A predominantly black public school in Mississippi named after Jefferson Davis, president of the Confederate States in the 1860s, will be renamed after former President Barrack Obama, according to a report released Wednesday.
The school stakeholders voted earlier this month at the Jackson Public Schools Board of Trustees meeting to rename the school Barack Obama Magnet IB, The Clarion-Ledger reported. The school will reportedly be the first in the state of Mississippi to be named after Obama, and one of very few in the southern United States. In mid-September, the board authorized the PTA at each of the three schools to set new names. The change from Davis to Obama is the only one approved so far. The name change, Barack Obama Magnet International Baccalaureate Elementary, will take effect at the beginning of next school year.
“Jefferson Davis, although infamous in his own right, would probably not be too happy about a diverse school promoting the education of the very individuals he fought to keep enslaved being named after him,” said PTA President Janelle Jefferson.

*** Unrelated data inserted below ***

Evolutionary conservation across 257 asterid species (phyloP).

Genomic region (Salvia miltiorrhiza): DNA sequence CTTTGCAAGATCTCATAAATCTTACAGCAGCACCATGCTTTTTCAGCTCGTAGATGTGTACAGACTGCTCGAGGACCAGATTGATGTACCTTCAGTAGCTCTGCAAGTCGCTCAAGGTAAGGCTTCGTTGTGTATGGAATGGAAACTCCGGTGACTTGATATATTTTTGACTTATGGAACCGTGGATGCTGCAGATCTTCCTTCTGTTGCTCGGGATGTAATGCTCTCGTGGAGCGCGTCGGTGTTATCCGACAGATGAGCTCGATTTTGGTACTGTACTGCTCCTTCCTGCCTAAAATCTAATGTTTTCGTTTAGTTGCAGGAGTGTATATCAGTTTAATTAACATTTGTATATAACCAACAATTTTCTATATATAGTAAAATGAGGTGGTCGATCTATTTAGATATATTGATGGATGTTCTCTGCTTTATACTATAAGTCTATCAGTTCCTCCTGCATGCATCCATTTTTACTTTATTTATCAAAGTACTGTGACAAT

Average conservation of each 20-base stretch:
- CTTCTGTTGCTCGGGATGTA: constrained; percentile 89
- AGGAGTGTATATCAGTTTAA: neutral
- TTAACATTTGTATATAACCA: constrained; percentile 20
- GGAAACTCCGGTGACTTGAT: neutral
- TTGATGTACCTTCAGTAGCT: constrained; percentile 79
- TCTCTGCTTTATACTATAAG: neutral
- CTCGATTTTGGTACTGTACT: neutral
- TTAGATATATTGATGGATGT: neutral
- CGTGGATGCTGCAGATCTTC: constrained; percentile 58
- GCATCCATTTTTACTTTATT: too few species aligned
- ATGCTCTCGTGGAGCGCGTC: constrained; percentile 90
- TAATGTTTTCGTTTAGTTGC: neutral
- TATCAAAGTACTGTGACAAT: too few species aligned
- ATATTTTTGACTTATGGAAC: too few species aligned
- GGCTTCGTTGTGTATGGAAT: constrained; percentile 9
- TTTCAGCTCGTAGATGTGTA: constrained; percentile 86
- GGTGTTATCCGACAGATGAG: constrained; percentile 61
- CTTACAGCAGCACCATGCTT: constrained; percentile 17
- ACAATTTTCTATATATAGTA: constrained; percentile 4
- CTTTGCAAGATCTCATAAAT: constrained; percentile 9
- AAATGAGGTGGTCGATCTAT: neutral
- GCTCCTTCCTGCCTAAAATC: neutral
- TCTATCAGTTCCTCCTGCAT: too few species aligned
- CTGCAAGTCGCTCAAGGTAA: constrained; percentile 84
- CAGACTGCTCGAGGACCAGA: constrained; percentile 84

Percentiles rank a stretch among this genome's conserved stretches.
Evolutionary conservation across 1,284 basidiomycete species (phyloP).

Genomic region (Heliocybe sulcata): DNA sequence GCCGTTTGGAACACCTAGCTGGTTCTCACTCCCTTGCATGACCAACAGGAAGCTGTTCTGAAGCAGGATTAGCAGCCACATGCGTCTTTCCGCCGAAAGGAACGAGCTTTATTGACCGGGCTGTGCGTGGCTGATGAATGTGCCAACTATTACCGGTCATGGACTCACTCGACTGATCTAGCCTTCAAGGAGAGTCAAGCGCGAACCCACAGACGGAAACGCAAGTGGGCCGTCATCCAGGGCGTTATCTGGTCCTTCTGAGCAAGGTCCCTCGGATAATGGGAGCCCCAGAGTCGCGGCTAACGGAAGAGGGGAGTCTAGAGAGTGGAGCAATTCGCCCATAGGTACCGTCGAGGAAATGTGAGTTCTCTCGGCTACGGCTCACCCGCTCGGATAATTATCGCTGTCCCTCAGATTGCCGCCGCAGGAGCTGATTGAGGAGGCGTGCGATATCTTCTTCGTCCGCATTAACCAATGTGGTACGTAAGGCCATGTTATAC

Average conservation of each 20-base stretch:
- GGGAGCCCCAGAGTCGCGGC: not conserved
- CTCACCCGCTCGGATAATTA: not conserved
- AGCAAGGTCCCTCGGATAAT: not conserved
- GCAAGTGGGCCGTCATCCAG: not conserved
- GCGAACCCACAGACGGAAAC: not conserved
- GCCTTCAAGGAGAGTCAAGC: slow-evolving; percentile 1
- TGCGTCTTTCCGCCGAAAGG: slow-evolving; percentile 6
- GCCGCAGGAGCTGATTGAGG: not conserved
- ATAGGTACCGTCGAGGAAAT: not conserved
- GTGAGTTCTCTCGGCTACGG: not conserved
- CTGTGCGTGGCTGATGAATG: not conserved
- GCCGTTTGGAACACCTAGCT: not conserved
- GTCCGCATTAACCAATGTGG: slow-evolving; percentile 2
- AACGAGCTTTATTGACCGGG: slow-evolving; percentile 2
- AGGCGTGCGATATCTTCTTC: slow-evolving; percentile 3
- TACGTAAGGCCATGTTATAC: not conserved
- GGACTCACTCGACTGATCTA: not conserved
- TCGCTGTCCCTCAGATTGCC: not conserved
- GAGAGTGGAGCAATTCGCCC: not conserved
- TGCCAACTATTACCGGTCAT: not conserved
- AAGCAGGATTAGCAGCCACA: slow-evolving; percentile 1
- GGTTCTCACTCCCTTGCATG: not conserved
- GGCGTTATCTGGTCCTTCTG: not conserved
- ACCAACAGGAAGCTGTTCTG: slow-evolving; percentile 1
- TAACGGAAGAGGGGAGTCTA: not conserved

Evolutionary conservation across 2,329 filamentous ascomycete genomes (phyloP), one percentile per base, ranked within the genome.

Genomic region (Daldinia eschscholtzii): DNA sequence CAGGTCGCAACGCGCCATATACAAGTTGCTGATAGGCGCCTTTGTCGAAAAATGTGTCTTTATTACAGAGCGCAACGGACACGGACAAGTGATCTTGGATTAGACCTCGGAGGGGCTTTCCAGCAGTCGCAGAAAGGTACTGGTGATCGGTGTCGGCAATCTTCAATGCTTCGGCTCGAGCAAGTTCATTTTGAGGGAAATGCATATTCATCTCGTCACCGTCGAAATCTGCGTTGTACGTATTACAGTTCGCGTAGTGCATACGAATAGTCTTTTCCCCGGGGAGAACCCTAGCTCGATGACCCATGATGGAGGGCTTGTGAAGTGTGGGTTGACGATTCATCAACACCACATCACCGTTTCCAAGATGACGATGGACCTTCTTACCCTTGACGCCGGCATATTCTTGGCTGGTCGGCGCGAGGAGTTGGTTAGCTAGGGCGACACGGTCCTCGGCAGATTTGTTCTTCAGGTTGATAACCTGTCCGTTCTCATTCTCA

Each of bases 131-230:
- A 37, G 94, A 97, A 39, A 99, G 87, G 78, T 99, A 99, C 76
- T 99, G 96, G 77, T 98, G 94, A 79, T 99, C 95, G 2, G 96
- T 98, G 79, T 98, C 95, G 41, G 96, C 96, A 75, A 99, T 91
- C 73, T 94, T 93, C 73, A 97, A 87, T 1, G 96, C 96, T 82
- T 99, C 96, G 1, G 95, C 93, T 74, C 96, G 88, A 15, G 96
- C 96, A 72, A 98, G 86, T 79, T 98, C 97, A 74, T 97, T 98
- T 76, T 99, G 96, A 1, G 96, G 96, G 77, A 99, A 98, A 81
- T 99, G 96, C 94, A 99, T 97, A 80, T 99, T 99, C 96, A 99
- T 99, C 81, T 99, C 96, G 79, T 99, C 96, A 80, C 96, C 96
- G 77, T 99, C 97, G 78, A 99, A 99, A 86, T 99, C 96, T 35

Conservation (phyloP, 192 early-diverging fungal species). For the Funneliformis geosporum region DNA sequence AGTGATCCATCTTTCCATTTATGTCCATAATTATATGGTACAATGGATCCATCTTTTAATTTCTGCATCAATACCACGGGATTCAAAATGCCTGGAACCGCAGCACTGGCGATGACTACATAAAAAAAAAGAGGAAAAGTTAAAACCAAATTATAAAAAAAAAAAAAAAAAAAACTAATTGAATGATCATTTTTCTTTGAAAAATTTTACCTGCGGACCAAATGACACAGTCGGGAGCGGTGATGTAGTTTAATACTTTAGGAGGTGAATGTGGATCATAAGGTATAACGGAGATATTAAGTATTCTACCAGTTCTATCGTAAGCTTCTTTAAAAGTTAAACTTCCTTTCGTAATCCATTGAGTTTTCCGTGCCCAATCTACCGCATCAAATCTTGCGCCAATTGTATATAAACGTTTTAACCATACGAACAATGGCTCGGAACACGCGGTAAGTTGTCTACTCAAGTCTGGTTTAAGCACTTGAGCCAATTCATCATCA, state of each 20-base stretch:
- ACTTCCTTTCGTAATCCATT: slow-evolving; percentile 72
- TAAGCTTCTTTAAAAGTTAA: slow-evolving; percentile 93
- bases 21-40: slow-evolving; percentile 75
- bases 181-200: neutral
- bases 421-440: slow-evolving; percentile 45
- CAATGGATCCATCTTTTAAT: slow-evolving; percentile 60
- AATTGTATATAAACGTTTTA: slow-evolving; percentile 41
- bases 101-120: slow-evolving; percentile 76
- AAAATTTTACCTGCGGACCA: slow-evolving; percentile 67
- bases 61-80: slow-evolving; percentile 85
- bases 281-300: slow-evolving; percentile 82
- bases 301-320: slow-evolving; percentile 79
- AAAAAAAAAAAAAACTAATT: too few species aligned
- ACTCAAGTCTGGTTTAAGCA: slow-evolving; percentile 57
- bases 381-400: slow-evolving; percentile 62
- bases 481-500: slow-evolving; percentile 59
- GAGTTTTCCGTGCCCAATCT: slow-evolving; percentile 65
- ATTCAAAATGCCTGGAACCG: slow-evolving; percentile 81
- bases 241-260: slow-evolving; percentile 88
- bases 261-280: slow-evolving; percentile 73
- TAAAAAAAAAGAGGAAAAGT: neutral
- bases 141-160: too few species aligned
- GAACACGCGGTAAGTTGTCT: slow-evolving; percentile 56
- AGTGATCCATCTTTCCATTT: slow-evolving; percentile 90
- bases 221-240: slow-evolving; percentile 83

Davis Magnet’s student body is 98 percent African-American. According to Jefferson, former President Barack Obama “fully represents ideals and public stances consistent with what we want our children to believe about themselves.”
The school is near the state Capitol building, and most of its students were born during the eight years Obama was president, starting in 2009. The name change comes amid a debate over the removal of Confederate statues in various cities across the country.
Some cities have decided to take down Confederate statues in their towns.